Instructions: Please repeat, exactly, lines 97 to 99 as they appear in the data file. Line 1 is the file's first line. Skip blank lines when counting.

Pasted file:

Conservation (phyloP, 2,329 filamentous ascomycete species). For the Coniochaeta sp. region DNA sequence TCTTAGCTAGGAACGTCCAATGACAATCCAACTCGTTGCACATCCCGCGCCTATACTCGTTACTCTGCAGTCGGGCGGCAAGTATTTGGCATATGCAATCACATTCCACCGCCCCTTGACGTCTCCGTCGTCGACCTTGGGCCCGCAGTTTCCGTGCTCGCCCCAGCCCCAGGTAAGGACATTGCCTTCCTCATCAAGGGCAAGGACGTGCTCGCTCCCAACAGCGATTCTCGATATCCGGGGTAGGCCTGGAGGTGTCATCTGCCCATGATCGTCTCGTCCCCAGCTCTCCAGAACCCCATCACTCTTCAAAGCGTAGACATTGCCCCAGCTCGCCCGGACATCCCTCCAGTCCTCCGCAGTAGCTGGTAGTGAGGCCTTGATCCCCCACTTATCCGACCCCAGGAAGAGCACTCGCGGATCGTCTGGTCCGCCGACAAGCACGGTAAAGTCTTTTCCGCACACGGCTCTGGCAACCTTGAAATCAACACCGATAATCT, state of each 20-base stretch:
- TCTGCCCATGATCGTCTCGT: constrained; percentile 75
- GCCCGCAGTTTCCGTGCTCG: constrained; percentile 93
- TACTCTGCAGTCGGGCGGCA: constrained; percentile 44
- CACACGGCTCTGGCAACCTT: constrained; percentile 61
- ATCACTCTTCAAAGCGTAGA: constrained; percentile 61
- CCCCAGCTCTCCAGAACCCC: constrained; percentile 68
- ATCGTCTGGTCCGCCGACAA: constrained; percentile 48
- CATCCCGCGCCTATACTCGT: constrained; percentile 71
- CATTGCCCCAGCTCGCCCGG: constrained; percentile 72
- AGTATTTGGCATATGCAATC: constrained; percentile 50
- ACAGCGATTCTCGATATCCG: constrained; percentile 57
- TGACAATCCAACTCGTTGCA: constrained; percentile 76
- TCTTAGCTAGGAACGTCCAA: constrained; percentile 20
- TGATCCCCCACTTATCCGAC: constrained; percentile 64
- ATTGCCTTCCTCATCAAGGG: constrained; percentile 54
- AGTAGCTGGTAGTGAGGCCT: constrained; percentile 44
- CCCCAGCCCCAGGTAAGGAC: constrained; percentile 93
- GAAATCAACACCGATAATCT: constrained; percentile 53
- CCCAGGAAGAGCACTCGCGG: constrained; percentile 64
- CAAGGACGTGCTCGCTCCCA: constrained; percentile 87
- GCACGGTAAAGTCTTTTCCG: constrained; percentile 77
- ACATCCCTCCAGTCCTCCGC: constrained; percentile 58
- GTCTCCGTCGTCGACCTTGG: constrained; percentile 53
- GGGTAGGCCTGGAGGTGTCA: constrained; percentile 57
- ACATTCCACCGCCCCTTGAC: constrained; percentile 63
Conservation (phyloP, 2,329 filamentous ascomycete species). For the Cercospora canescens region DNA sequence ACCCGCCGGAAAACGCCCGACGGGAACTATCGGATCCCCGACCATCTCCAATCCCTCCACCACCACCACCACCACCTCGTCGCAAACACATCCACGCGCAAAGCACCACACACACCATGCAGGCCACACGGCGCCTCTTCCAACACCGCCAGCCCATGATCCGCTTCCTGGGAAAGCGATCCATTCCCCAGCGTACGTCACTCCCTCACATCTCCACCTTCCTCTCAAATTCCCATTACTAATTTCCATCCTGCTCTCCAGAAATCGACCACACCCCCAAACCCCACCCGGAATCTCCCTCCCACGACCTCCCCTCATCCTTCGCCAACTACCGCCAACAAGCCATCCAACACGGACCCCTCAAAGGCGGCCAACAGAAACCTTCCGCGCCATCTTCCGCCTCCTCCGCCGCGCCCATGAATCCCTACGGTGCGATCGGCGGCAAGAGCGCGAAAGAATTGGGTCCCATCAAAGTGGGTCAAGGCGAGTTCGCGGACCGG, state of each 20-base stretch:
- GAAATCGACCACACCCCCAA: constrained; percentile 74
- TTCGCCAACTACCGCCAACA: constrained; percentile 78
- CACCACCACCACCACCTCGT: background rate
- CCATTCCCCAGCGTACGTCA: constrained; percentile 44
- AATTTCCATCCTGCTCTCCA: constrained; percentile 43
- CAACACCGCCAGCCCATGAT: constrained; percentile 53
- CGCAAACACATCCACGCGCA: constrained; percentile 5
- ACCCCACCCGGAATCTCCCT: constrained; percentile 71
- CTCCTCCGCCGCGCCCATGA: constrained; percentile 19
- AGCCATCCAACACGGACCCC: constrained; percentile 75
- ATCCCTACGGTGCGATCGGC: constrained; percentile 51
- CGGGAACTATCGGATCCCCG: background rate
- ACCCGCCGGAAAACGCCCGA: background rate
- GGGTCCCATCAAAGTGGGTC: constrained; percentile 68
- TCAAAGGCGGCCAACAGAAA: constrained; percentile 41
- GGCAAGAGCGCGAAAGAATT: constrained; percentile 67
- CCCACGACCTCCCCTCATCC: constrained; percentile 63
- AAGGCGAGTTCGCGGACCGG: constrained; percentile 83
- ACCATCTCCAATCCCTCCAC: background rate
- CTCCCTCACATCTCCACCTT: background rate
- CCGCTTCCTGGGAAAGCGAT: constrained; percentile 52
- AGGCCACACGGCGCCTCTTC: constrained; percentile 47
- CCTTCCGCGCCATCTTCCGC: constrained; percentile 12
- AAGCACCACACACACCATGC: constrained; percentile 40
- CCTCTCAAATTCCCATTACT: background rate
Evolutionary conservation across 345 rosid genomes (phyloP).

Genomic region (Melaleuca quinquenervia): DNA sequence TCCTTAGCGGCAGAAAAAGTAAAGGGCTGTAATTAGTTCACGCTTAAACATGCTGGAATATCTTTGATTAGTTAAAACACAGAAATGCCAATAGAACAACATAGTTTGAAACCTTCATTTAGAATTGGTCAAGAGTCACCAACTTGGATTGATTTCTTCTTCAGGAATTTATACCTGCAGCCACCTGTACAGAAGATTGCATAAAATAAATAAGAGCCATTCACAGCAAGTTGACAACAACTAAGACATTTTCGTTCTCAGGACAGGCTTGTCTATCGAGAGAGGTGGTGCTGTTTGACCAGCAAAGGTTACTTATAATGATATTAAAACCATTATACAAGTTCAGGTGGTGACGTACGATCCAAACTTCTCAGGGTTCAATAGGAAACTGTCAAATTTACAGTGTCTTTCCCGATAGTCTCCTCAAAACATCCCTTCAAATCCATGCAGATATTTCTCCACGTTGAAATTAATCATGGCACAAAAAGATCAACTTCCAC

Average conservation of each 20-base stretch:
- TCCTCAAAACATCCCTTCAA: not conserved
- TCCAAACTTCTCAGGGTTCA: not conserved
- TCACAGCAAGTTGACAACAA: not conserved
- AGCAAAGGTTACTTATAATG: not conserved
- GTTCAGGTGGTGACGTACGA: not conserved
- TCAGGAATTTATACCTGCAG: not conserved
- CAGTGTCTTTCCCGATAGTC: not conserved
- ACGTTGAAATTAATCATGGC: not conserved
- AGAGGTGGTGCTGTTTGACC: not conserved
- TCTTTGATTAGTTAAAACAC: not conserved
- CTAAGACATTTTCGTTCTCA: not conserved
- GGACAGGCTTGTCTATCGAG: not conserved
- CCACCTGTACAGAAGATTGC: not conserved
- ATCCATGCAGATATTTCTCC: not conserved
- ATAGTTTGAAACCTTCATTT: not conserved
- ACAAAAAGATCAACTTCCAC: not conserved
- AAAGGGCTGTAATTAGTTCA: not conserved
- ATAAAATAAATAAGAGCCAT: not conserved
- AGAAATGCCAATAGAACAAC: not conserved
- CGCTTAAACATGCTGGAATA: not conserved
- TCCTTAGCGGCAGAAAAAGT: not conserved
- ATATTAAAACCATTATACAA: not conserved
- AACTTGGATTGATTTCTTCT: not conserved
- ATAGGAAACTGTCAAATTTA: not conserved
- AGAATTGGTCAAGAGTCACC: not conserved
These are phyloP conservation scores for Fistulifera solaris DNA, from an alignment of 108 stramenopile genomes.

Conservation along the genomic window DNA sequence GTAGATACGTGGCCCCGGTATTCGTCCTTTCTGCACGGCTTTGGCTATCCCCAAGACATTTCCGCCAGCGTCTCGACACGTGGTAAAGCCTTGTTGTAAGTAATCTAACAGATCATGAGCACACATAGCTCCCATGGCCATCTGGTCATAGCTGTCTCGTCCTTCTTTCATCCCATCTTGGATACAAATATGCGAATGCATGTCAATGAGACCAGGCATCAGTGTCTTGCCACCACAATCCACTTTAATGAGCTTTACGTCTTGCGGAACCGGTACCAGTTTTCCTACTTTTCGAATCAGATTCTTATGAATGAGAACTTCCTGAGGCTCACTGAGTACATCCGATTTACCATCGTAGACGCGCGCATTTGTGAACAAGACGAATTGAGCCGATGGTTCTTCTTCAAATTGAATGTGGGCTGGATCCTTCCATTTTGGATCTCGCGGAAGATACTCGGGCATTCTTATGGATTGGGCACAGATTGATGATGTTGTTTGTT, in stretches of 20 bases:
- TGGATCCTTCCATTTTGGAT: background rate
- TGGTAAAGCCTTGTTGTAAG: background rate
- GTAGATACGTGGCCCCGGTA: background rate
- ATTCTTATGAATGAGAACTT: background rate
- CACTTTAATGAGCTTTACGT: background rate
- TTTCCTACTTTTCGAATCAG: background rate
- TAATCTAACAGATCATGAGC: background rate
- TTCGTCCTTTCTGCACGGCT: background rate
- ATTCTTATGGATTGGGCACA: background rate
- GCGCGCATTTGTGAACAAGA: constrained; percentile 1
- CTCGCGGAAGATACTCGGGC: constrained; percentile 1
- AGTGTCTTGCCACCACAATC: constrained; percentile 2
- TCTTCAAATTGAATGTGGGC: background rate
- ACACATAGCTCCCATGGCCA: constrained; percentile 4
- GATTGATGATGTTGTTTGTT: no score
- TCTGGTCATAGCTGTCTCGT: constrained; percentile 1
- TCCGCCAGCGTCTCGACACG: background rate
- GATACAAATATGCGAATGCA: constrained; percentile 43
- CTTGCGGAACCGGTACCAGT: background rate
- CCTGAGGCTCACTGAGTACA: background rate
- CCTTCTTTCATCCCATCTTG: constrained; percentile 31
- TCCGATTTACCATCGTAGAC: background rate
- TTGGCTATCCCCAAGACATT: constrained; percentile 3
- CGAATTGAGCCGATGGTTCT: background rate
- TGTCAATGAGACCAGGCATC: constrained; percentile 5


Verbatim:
- GATTGATGATGTTGTTTGTT: no score
- TCTGGTCATAGCTGTCTCGT: constrained; percentile 1
- TCCGCCAGCGTCTCGACACG: background rate